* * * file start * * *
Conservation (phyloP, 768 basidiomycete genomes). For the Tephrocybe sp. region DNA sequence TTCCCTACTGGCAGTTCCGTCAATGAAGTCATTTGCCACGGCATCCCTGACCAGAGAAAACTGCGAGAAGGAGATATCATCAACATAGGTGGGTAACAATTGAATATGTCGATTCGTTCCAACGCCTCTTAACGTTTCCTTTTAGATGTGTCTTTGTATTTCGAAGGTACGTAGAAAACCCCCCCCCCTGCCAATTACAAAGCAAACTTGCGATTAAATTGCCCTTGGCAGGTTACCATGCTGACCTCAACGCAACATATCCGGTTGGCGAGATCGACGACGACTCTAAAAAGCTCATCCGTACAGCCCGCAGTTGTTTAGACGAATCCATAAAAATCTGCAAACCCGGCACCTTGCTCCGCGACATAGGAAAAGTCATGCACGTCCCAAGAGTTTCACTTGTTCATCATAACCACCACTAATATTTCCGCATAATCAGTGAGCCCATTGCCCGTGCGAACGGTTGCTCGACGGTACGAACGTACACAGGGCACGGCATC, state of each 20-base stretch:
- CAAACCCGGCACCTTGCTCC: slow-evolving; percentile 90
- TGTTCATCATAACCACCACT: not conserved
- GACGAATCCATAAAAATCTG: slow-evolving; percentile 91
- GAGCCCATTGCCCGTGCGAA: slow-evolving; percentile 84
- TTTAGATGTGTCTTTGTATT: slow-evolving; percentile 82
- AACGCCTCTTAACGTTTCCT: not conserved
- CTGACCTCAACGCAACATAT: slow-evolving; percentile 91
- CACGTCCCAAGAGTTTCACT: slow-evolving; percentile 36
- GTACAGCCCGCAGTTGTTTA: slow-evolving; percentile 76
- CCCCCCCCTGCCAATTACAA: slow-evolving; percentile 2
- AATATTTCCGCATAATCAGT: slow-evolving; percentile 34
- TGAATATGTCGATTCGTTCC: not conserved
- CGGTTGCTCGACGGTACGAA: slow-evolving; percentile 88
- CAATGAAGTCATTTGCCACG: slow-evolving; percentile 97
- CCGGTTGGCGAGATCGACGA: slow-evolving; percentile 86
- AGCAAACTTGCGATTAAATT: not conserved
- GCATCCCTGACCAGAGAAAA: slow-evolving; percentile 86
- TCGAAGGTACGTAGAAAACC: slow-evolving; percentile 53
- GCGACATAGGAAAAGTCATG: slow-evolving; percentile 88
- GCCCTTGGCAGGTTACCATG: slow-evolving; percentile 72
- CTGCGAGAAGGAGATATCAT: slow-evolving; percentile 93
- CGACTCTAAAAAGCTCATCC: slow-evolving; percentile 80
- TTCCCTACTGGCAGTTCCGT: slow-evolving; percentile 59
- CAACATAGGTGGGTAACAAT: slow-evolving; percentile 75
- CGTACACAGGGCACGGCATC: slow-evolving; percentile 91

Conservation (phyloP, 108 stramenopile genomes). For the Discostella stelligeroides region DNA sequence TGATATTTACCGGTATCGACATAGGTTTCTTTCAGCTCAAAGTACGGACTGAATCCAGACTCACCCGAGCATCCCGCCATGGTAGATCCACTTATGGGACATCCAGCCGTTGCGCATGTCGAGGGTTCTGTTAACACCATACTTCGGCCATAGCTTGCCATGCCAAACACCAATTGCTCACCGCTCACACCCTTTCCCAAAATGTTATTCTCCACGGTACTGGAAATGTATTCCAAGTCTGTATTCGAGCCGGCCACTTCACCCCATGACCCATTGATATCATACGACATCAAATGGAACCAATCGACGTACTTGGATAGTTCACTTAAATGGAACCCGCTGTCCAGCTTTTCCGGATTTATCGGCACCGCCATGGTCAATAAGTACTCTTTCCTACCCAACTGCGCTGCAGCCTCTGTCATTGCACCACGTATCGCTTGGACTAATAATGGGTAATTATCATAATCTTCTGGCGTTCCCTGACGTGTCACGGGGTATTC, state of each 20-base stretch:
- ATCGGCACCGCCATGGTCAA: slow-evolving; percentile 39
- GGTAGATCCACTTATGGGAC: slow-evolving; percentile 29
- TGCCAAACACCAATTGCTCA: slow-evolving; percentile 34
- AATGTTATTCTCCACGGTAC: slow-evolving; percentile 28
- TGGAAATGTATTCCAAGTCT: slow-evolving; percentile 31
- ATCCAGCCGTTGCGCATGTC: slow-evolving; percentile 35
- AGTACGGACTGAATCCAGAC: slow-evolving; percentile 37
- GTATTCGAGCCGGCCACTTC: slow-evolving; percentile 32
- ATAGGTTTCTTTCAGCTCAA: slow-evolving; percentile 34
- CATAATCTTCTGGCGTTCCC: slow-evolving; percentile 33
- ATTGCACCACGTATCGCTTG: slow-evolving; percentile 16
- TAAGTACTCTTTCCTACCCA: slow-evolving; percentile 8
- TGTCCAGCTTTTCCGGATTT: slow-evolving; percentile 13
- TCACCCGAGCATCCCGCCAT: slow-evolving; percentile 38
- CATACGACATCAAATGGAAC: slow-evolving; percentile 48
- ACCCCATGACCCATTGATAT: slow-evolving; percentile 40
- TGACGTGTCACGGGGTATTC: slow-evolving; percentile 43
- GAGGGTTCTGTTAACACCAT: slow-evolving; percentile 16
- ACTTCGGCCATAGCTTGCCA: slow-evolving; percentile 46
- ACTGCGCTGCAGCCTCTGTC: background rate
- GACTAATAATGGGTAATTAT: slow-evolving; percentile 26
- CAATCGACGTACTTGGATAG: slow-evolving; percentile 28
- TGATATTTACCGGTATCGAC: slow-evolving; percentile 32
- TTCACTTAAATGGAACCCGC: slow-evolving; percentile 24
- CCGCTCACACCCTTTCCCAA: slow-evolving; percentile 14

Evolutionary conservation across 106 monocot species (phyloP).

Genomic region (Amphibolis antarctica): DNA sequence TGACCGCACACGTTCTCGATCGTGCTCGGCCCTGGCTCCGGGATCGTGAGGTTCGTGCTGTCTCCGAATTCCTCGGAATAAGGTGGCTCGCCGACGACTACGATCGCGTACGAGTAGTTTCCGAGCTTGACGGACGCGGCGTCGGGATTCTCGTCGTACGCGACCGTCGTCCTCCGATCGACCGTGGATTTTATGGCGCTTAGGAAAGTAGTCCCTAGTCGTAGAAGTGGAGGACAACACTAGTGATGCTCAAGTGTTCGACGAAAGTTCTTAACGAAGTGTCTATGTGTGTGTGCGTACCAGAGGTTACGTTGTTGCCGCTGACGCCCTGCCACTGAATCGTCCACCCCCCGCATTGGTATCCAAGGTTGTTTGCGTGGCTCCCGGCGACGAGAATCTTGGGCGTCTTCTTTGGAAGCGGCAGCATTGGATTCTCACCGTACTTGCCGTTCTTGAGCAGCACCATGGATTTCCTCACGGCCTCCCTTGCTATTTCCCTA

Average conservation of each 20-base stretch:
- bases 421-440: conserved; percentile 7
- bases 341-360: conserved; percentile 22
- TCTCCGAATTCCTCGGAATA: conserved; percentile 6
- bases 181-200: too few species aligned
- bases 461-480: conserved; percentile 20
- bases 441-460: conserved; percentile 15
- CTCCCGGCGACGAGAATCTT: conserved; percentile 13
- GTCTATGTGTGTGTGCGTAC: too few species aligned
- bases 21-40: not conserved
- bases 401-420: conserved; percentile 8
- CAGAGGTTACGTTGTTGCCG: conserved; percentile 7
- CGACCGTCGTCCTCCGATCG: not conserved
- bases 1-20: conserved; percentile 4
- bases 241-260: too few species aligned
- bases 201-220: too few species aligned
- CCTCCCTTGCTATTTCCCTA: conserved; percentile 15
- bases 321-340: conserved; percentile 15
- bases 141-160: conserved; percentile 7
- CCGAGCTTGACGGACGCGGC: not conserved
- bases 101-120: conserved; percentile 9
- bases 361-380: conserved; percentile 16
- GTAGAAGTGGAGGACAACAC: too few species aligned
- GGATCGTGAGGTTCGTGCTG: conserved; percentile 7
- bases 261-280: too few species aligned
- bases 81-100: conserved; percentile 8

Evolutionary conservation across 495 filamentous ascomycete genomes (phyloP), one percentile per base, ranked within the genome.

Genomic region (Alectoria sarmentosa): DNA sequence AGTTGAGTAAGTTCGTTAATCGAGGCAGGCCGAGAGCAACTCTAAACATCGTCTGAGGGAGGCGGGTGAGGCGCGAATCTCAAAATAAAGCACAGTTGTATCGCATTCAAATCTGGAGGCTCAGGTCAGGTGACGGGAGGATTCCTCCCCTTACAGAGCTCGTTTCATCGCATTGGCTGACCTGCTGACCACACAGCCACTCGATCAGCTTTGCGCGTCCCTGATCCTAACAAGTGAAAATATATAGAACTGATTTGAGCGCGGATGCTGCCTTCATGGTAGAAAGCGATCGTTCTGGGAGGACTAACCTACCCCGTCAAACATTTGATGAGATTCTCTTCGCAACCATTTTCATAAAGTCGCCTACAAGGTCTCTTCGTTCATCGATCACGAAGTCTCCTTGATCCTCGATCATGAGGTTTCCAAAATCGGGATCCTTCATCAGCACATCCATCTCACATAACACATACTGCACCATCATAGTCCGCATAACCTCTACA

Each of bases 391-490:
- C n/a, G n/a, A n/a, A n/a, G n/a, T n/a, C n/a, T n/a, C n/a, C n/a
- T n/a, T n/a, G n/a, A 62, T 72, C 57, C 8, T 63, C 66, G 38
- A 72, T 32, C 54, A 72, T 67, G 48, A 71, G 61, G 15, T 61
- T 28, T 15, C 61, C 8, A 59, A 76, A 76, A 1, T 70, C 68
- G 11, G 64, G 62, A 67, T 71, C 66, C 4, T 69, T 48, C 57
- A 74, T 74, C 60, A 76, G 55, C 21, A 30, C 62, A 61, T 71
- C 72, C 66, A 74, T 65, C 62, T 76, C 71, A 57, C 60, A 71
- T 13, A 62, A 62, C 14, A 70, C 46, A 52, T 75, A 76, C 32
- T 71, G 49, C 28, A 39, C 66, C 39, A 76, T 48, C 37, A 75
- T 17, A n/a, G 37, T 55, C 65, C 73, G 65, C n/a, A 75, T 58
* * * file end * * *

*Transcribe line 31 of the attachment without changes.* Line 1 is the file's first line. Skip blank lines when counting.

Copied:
- AATGTTATTCTCCACGGTAC: slow-evolving; percentile 28